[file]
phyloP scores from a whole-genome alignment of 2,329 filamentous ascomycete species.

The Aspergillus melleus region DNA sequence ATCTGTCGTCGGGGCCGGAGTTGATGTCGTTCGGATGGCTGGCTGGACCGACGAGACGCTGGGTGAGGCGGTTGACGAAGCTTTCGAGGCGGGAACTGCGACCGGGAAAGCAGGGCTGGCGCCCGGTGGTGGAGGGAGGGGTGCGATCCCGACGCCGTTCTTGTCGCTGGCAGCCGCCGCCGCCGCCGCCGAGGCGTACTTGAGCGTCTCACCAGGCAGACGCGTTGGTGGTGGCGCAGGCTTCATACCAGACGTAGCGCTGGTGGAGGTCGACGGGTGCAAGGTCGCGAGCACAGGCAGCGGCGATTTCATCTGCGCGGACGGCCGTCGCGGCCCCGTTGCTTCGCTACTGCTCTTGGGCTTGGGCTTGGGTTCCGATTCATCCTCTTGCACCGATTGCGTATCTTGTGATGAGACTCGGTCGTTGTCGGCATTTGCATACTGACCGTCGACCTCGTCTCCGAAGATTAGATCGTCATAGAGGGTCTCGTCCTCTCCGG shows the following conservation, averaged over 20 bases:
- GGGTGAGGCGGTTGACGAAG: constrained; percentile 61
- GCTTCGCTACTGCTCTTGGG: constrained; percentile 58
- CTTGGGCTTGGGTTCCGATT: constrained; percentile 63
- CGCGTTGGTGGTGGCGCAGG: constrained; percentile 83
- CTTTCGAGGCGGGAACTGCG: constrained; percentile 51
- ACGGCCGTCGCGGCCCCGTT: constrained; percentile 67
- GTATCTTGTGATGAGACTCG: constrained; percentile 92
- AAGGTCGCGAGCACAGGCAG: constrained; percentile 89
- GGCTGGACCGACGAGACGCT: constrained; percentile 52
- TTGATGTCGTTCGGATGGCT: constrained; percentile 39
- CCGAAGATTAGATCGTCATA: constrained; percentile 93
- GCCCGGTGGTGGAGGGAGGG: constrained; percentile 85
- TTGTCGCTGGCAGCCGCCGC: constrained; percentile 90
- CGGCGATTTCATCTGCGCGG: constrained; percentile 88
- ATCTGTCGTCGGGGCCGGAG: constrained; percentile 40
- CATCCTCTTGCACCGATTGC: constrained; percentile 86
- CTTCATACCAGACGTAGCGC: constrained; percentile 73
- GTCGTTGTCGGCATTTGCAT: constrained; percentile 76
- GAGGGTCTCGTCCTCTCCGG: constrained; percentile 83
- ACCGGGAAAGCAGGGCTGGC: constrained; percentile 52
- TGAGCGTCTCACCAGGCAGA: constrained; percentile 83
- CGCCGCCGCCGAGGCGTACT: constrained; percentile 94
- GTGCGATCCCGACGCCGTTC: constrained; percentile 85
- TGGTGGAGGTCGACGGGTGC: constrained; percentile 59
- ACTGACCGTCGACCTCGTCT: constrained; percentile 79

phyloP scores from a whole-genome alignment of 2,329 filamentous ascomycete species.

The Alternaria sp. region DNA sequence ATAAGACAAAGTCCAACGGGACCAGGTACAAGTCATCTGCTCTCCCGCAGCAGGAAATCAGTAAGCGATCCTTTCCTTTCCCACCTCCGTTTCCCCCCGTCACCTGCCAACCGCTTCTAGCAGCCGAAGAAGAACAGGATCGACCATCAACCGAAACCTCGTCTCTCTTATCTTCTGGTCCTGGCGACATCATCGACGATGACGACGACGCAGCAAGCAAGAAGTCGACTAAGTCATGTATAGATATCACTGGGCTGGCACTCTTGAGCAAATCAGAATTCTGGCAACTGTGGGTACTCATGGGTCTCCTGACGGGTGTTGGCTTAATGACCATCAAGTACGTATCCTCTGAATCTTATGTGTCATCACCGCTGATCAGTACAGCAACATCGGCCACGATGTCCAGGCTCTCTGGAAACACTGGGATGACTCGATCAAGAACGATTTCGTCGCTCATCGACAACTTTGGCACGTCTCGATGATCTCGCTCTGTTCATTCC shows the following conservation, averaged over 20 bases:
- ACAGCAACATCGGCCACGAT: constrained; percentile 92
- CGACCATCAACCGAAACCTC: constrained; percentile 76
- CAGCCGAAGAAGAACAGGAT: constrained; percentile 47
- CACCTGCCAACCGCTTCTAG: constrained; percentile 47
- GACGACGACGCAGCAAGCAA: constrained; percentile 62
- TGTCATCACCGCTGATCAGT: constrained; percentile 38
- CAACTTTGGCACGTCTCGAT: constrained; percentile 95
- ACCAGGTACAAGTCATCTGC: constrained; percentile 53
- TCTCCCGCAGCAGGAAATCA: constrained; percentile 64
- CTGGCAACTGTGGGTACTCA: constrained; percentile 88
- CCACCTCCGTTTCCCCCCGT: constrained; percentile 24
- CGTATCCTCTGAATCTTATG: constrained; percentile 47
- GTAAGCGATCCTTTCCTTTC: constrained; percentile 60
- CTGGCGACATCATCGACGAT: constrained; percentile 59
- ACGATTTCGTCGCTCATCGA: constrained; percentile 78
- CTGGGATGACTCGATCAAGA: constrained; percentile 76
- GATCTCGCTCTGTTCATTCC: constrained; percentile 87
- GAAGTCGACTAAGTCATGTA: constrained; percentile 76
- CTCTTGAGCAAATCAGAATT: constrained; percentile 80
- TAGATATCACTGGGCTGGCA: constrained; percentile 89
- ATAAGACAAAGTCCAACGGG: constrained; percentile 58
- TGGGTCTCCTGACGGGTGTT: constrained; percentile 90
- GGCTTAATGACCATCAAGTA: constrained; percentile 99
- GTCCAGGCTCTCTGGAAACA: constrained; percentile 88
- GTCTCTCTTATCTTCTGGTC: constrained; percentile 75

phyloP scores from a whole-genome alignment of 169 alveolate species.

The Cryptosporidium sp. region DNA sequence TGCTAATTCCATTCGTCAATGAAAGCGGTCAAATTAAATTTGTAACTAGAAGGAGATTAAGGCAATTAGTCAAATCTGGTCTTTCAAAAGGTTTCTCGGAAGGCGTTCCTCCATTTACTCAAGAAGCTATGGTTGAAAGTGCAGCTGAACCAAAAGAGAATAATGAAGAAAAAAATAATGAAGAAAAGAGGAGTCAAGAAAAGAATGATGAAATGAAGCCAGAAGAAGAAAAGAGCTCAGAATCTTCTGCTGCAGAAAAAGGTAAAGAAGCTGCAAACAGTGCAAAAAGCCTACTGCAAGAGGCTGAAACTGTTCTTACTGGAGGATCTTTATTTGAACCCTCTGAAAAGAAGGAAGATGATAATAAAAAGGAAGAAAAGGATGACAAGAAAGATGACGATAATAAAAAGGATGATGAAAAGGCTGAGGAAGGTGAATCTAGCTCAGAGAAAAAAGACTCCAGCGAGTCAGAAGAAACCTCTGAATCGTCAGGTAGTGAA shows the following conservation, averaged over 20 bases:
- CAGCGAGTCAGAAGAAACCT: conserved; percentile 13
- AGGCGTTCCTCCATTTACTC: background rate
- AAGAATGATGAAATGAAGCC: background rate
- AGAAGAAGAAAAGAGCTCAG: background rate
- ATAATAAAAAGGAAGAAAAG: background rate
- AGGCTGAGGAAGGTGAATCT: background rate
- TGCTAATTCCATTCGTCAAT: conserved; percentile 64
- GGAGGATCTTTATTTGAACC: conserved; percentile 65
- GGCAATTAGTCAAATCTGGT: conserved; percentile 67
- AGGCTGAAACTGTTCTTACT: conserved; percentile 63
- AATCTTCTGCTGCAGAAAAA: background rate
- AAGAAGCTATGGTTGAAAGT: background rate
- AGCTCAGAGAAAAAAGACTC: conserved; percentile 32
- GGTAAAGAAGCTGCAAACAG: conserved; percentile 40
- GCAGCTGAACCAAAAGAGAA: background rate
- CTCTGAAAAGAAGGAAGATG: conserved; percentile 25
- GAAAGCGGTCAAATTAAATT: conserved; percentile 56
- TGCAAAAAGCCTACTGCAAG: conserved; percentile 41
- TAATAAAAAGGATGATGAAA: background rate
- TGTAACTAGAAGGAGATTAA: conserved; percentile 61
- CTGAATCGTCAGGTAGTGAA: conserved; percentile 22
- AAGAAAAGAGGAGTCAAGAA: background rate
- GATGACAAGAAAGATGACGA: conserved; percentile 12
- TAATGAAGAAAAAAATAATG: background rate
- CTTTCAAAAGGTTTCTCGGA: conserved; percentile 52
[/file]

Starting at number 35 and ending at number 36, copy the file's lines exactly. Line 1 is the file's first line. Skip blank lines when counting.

- TGTCATCACCGCTGATCAGT: constrained; percentile 38
- CAACTTTGGCACGTCTCGAT: constrained; percentile 95